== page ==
Bottle test fit before the roll bar clamps arrived.
Power Tank Stainless Steel Propane Bottle Mount
Having extra propane for our Hallmark Milner camper on long remote trips, or winter camping adventures that consume more fuel, has been a long-term goal. The question was how to mount another LPG bottle safely and securely. I’ve owned the tall, narrow Worthington aluminum 6-pound propane tank (#299494) for 10 years, which has been part of various camping setups, and was an obvious choice for extra Milner LPG. Six pounds is a small reserve, but some beats none.
Several months ago I visualized how a fire extinguisher mount could provide a solution, and did substantial preliminary research that convinced me a good match was available. Fitting the Worthington to an extinguisher bracket would be the first hurdle, and attaching it to my camper the second, and potentially more troublesome. Hose clamps to the roof ladder were planned if nothing better presented itself. I postponed buying the parts and making stuff work, but with a big, cold trip North in my immediate future, last month it became time to either create or buy something.
Power Tank’s small roll bar clamps will fit 1.5″ to 2″ diameters, using spacers for anything smaller than 2″.
Additional Internet searches steered me to Power Tank, a company I was familiar with and known best for their portable CO2 on-board air systems. They also offer mounting brackets for many of their tanks, and I found one I thought would work well for the (299494) Worthington cylinder. A telephone call to explain my intended use and place an order was rewarded with a welcome surprise; Power Tank had just added a bracket made specifically for this 6-pound propane bottle to their catalog. It got better. The same roll bar clamps used to mount CO2 tank holders worked with the new propane bracket.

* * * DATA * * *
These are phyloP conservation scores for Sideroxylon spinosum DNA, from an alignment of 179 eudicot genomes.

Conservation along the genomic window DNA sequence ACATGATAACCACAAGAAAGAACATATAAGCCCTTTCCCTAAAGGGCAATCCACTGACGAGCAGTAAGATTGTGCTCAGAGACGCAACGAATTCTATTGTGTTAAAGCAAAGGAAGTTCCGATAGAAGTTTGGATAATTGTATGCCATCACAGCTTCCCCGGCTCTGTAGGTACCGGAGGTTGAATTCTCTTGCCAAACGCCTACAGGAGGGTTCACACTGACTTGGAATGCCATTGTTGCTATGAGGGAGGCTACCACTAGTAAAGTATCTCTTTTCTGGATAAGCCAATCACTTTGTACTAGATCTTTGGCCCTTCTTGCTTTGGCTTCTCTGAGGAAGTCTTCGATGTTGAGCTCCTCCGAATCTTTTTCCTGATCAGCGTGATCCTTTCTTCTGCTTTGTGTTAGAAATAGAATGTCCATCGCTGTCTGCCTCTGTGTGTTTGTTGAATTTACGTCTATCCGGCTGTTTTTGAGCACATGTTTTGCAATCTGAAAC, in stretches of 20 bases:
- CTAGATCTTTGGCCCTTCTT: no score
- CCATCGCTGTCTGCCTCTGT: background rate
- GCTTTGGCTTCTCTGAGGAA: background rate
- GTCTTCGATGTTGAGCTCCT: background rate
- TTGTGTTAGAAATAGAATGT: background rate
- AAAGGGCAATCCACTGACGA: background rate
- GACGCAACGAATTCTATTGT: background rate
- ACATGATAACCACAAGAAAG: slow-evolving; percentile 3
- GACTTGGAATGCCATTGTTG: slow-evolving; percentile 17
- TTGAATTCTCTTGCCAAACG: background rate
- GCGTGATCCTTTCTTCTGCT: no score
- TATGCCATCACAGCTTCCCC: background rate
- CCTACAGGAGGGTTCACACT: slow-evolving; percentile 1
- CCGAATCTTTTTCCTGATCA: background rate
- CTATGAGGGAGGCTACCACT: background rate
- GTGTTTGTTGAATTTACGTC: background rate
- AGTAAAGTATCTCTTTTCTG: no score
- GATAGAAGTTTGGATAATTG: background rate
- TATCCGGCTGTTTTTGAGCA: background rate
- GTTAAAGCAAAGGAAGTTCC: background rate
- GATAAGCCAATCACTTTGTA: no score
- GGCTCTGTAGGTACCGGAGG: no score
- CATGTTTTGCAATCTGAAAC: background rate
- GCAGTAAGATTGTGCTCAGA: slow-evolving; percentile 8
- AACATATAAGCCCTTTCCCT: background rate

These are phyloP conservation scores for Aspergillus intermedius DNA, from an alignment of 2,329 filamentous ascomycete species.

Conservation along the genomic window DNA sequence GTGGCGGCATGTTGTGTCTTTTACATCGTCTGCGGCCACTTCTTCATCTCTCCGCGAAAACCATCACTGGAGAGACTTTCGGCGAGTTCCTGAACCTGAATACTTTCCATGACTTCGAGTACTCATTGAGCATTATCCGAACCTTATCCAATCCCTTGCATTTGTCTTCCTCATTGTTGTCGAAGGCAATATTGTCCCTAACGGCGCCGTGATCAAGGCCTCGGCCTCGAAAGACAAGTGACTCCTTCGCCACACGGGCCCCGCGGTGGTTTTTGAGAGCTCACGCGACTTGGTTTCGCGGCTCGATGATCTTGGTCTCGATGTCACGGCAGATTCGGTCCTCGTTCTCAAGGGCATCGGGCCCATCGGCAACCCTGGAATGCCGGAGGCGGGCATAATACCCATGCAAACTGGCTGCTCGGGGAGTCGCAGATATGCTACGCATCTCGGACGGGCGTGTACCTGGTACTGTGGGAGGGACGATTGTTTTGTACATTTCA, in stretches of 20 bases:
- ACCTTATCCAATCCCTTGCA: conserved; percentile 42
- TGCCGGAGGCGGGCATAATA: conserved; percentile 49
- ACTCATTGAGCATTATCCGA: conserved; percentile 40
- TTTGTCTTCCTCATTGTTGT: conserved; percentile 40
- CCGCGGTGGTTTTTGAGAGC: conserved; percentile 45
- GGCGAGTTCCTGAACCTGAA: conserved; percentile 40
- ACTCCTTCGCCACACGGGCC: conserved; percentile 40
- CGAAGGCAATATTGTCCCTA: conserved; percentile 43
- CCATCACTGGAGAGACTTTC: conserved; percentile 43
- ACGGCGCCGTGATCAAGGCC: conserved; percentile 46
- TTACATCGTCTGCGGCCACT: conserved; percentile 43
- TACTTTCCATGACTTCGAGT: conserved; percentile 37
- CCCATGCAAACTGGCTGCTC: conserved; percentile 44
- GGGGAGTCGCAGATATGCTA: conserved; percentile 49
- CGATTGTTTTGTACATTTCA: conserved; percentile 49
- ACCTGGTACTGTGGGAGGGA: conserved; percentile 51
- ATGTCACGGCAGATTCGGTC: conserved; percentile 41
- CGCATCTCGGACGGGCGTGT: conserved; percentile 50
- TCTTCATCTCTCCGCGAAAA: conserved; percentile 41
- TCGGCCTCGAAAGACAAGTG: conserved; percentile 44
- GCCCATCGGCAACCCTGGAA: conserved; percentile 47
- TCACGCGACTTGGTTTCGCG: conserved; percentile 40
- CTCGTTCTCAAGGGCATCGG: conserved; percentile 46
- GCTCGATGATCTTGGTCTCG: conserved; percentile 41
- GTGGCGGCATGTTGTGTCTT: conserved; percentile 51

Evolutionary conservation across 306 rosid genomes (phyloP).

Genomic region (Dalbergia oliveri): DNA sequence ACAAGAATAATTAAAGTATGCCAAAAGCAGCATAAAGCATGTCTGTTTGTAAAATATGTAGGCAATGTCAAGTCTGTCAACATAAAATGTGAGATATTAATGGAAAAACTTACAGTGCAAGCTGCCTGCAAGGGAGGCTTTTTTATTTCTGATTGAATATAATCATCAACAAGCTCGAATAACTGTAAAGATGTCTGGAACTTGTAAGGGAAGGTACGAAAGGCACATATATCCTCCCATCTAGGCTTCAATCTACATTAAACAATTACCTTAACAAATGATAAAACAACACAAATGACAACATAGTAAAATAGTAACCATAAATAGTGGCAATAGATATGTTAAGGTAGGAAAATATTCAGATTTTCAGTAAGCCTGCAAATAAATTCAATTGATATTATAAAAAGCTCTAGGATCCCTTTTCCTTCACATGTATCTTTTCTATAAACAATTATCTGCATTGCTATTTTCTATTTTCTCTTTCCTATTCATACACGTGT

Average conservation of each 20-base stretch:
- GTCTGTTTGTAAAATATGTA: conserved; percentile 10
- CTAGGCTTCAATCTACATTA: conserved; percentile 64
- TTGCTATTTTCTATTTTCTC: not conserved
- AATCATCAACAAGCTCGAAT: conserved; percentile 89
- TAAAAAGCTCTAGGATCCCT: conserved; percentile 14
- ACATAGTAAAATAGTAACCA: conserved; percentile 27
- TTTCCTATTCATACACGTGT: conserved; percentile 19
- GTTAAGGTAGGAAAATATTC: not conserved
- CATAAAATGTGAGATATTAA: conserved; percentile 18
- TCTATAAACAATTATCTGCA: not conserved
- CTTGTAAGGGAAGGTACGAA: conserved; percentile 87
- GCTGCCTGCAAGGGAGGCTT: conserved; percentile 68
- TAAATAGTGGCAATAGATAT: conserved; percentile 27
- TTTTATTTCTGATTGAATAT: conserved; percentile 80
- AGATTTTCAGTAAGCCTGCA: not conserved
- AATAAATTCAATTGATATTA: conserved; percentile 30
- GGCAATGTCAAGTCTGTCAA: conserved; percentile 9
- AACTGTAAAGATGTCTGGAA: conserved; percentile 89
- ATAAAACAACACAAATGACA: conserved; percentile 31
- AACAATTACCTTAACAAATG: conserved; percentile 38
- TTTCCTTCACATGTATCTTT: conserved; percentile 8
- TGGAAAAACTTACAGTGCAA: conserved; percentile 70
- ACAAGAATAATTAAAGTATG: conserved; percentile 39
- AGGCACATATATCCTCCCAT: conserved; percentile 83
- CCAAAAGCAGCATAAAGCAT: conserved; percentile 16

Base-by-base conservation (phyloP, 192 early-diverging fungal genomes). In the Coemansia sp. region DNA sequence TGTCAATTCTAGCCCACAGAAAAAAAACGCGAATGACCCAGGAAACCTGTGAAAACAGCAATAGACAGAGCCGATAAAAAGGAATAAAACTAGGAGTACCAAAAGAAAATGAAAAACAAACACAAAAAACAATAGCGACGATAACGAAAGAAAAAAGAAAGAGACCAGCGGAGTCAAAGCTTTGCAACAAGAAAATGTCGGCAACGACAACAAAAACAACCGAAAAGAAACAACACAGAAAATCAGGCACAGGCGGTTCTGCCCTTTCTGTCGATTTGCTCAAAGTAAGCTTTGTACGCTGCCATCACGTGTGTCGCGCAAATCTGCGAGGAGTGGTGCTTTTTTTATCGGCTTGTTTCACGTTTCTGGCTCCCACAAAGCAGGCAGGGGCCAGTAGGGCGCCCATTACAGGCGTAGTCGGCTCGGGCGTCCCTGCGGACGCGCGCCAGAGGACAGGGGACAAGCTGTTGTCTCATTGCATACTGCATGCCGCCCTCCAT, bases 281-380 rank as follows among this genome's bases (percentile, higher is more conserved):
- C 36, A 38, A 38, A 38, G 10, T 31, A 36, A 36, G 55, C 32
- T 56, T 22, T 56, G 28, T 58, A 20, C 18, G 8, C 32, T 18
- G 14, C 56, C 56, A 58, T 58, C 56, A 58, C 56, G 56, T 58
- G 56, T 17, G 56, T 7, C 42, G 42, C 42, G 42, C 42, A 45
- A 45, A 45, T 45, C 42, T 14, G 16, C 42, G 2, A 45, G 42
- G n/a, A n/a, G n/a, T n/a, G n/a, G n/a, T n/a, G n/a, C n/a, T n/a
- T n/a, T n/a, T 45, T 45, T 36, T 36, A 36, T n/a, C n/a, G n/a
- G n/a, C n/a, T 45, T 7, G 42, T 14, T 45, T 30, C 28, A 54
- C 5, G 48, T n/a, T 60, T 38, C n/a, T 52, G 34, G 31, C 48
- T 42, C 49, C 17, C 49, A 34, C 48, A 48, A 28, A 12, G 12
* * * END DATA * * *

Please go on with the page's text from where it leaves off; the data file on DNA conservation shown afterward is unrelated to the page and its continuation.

After waiting for the backordered clamps arrive, it was time to get the parts fitted. My initial mock-up indicated mounting the bracket to the Hallmark Milner camper’s rear ladder would work as I’d envisioned. Power Tank’s small clamps are designed to work on 1.5″ to 2″ diameter tubing. Rubber spacers are provided for 1.5″ or 1.75″ bars, and the Hallmark’s ladder rails are approximately 1.5″ diameter. Needing spacers was a positive; the rubber mounting provides grip and protects the ladder finish. The clamps were tightened until a bulge appeared both above and below (tight). The bracket looks and feels very secure.
Using the larger rubber spacers, the clamps were tightened until a protective bugle appeared above and below the clamp lips.
With the bracket mounted the LPG tank was fitted. The padded band is just the right size when tightened, without excessive unused bolt thread. To slide my bottle past the middle welded seam, the nut must be removed and reattached after the slightly larger section of the tank has passed the clamp. The band above the seam makes it very unlikely the bottle will slip.
This Power Tank bracket and how it was mounted appear specifically made for this camper application. The Worthington tank is almost perfectly inline with the port side of the camper; just one inch of the base extends beyond the side of the camper.
Looks like this Power Tank bracket was made specifically for this application, it fits the space perfectly.
Theft happens. I’m a fan of prevention and helping keep people honest, which means locking my stuff when possible and practical. Over the past year I’ve become a huge fan of BOLT Locks one-key technology, using their locks whenever possible. One of their cable locks was used to secure the Worthington bottle to the top of the ladder. For more information about these fantastic locks read my article located here: RoadTraveler BOLT Locks review
BOLT Locks have earned my admiration over the past year, and I’ve added several to this ’14 Ram Cummins and Hallmark Milner camper. LOVE THEM!
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